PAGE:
Will one of the titans of physical transport be able to effectively re-position itself against young upstarts in the battle for digital dominance of the mobility industry?

(words: 790)


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Student comments on Ford is no longer ‘just an auto company’

  1. It will be interesting to see how Ford continues to develop its business model as technological disruption continues to influence the transportation industry. With increasing urbanization worldwide, I would expect the number of vehicles globally to decrease as autonomous taxi-services become more prevalent and, in tandem with other methods of transportation, the requirement for a car diminishes. However, I do wonder how the adaptation of such technology will be offset in parts of the world where personal transportation is a must (e.g., much of the United States outside of densely populated areas). I also wonder how Ford’s operating model will shift as electric vehicles become more prevalent and interconnected with the Internet of Things across the power, infrastructure, and home/commercial landscape. Ford and other large automotive companies do have a large role to play in the future of transportation as demand continues to increase. However, they may need to revise their approach in a more holistic way and even find methods of making the entire transportation value chain work together more efficiently (e.g., car, plane, train, etc.) with the increasingly scarce resources needed to power those vehicles.

  2. You state falling car ownership is the biggest risk to OEMs, but I would agree with Ward’s point and say that there is a limit to how useful car-sharing services are in non-urban environments.

    I would instead argue that autonomous driving is actually the bigger medium-term danger. The questions in my mind around autonomous driving are (a) who owns the vehicle and (b) is the software built on a closed or open ecosystem. On (b) I suspect the pressure will be to have an open ecosystem on which a dominant software provider will emerge (as happened with Microsoft on PCs). The alternative is for each OEM to have a closed ecosystem and its own autonomous driving software, something that may become very confusing and complex for consumers and may create barriers to communication between autonomous cars on the road. The risk for Ford of embracing an open ecosystem is that they may sacrifice part of their profitability and customer relationship to the software provider.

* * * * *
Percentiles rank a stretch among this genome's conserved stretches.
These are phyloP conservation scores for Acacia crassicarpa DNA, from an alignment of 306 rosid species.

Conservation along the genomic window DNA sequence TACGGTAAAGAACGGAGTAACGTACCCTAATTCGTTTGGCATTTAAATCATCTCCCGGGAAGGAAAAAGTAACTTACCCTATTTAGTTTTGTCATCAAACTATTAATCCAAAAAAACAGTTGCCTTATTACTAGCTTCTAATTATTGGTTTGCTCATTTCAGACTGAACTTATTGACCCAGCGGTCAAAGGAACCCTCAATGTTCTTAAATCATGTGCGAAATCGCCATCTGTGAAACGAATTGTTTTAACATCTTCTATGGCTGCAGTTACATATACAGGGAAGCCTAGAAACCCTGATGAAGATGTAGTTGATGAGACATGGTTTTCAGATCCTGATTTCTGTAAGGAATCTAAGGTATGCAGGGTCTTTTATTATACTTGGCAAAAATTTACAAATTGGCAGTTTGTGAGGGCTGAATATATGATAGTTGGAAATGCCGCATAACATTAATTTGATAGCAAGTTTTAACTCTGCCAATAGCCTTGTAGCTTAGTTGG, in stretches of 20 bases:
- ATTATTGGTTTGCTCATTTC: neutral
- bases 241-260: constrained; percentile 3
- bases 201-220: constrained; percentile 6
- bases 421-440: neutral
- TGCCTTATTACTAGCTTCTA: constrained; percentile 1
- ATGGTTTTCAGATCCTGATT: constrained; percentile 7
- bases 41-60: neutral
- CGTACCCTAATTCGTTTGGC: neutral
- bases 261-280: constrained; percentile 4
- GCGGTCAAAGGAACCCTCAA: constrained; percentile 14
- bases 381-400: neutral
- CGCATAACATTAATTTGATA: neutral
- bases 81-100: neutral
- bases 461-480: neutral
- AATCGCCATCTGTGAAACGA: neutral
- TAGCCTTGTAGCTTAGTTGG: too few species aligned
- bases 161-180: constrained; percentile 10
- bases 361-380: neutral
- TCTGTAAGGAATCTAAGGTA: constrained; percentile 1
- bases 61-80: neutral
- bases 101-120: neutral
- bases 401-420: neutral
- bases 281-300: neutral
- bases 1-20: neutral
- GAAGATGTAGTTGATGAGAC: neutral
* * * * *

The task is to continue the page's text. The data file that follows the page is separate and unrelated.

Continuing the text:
3. Very interesting article on the future of Ford, but also applicable to many other car manufacturers across the world. Ultimately, the success of these companies will be determined by how they can move from being car manufacturers to providers of transportation solutions, i.e. how they can redefine their market to remain relevant in a changing world.
    Another big stakeholder to be impacted by the change is public transport. As OEM, as well as companies like Uber, disrupt the transport industry, the role played by public transport will change. Its model, usually requiring heavy infrastructure and overall quite inefficient (buses and trains are either empty or completely full), might actually benefit from these technological advances, such as Uber-like algorithms to better forecast demand. At the same time, however, the shift of passengers to more convenient forms of transportation might decrease overall demand for public transport, making it costlier to local administrations who might in turn start cutting some services [1]. This is surely a big threat to public transport agencies, but a huge opportunity for the new providers of transport solutions, including OEM like Ford. Once again, history confirms the old adage “mors tua, vita mea”…


  4. While I think the shift away from personal car ownership is an interesting discussion, I think it is largely confined to a small demographic. This demographic can be characterized as one that lives in a city with excess disposable income. While the purchase of a car is a high barrier to entry and ultimately depreciates quickly, paying for these costs plus commission through ride sharing will ultimately be more expensive and does not have any resale value. Additionally, while ride sharing is a great way to address cost and emission concerns, it is only practical in a highly condensed city. Because of this, these benefits can only be realized by a small percentage of the population. I view the lion share of these plans as CSR based marketing and not something that we will see forever. I would think these automakers would be incentivized to increase operational efficiency, reducing costs to make auto purchases more accessible. Additionally, they should invest further in R&D for electric cars.